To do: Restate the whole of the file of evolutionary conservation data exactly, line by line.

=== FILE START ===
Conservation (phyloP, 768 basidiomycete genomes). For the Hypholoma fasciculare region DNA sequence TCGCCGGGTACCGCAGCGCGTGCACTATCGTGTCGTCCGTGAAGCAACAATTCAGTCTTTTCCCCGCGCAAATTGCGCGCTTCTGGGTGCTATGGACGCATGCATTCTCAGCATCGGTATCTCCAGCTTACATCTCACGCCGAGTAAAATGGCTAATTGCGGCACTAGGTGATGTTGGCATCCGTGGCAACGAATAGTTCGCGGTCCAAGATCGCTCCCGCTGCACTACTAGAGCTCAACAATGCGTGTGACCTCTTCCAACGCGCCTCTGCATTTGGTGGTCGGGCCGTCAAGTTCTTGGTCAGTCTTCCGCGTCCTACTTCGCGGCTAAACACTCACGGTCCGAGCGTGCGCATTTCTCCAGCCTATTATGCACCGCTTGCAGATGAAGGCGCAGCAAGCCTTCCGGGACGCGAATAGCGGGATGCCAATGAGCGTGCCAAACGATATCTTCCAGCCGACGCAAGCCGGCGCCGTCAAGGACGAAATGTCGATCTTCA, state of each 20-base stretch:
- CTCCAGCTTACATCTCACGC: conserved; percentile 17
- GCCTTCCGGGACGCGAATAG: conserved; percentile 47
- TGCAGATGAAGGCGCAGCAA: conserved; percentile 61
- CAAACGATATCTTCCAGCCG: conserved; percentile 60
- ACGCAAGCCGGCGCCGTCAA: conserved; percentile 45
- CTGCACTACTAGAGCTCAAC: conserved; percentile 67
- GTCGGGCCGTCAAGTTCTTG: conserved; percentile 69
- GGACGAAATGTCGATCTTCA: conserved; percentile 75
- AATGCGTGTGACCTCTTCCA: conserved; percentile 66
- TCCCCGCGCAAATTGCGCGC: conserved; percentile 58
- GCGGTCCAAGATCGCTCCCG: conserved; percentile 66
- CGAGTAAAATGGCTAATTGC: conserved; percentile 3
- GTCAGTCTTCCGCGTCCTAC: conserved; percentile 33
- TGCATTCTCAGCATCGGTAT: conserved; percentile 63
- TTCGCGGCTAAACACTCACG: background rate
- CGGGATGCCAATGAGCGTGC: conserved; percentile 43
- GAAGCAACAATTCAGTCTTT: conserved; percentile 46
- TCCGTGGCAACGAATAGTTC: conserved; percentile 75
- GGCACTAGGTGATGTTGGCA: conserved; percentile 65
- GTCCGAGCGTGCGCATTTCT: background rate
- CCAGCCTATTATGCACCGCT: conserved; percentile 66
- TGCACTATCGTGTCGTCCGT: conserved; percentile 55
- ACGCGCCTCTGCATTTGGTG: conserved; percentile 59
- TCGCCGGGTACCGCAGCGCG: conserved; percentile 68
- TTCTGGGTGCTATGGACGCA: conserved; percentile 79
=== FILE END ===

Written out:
Conservation (phyloP, 768 basidiomycete genomes). For the Hypholoma fasciculare region DNA sequence TCGCCGGGTACCGCAGCGCGTGCACTATCGTGTCGTCCGTGAAGCAACAATTCAGTCTTTTCCCCGCGCAAATTGCGCGCTTCTGGGTGCTATGGACGCATGCATTCTCAGCATCGGTATCTCCAGCTTACATCTCACGCCGAGTAAAATGGCTAATTGCGGCACTAGGTGATGTTGGCATCCGTGGCAACGAATAGTTCGCGGTCCAAGATCGCTCCCGCTGCACTACTAGAGCTCAACAATGCGTGTGACCTCTTCCAACGCGCCTCTGCATTTGGTGGTCGGGCCGTCAAGTTCTTGGTCAGTCTTCCGCGTCCTACTTCGCGGCTAAACACTCACGGTCCGAGCGTGCGCATTTCTCCAGCCTATTATGCACCGCTTGCAGATGAAGGCGCAGCAAGCCTTCCGGGACGCGAATAGCGGGATGCCAATGAGCGTGCCAAACGATATCTTCCAGCCGACGCAAGCCGGCGCCGTCAAGGACGAAATGTCGATCTTCA, state of each 20-base stretch:
- CTCCAGCTTACATCTCACGC: conserved; percentile 17
- GCCTTCCGGGACGCGAATAG: conserved; percentile 47
- TGCAGATGAAGGCGCAGCAA: conserved; percentile 61
- CAAACGATATCTTCCAGCCG: conserved; percentile 60
- ACGCAAGCCGGCGCCGTCAA: conserved; percentile 45
- CTGCACTACTAGAGCTCAAC: conserved; percentile 67
- GTCGGGCCGTCAAGTTCTTG: conserved; percentile 69
- GGACGAAATGTCGATCTTCA: conserved; percentile 75
- AATGCGTGTGACCTCTTCCA: conserved; percentile 66
- TCCCCGCGCAAATTGCGCGC: conserved; percentile 58
- GCGGTCCAAGATCGCTCCCG: conserved; percentile 66
- CGAGTAAAATGGCTAATTGC: conserved; percentile 3
- GTCAGTCTTCCGCGTCCTAC: conserved; percentile 33
- TGCATTCTCAGCATCGGTAT: conserved; percentile 63
- TTCGCGGCTAAACACTCACG: background rate
- CGGGATGCCAATGAGCGTGC: conserved; percentile 43
- GAAGCAACAATTCAGTCTTT: conserved; percentile 46
- TCCGTGGCAACGAATAGTTC: conserved; percentile 75
- GGCACTAGGTGATGTTGGCA: conserved; percentile 65
- GTCCGAGCGTGCGCATTTCT: background rate
- CCAGCCTATTATGCACCGCT: conserved; percentile 66
- TGCACTATCGTGTCGTCCGT: conserved; percentile 55
- ACGCGCCTCTGCATTTGGTG: conserved; percentile 59
- TCGCCGGGTACCGCAGCGCG: conserved; percentile 68
- TTCTGGGTGCTATGGACGCA: conserved; percentile 79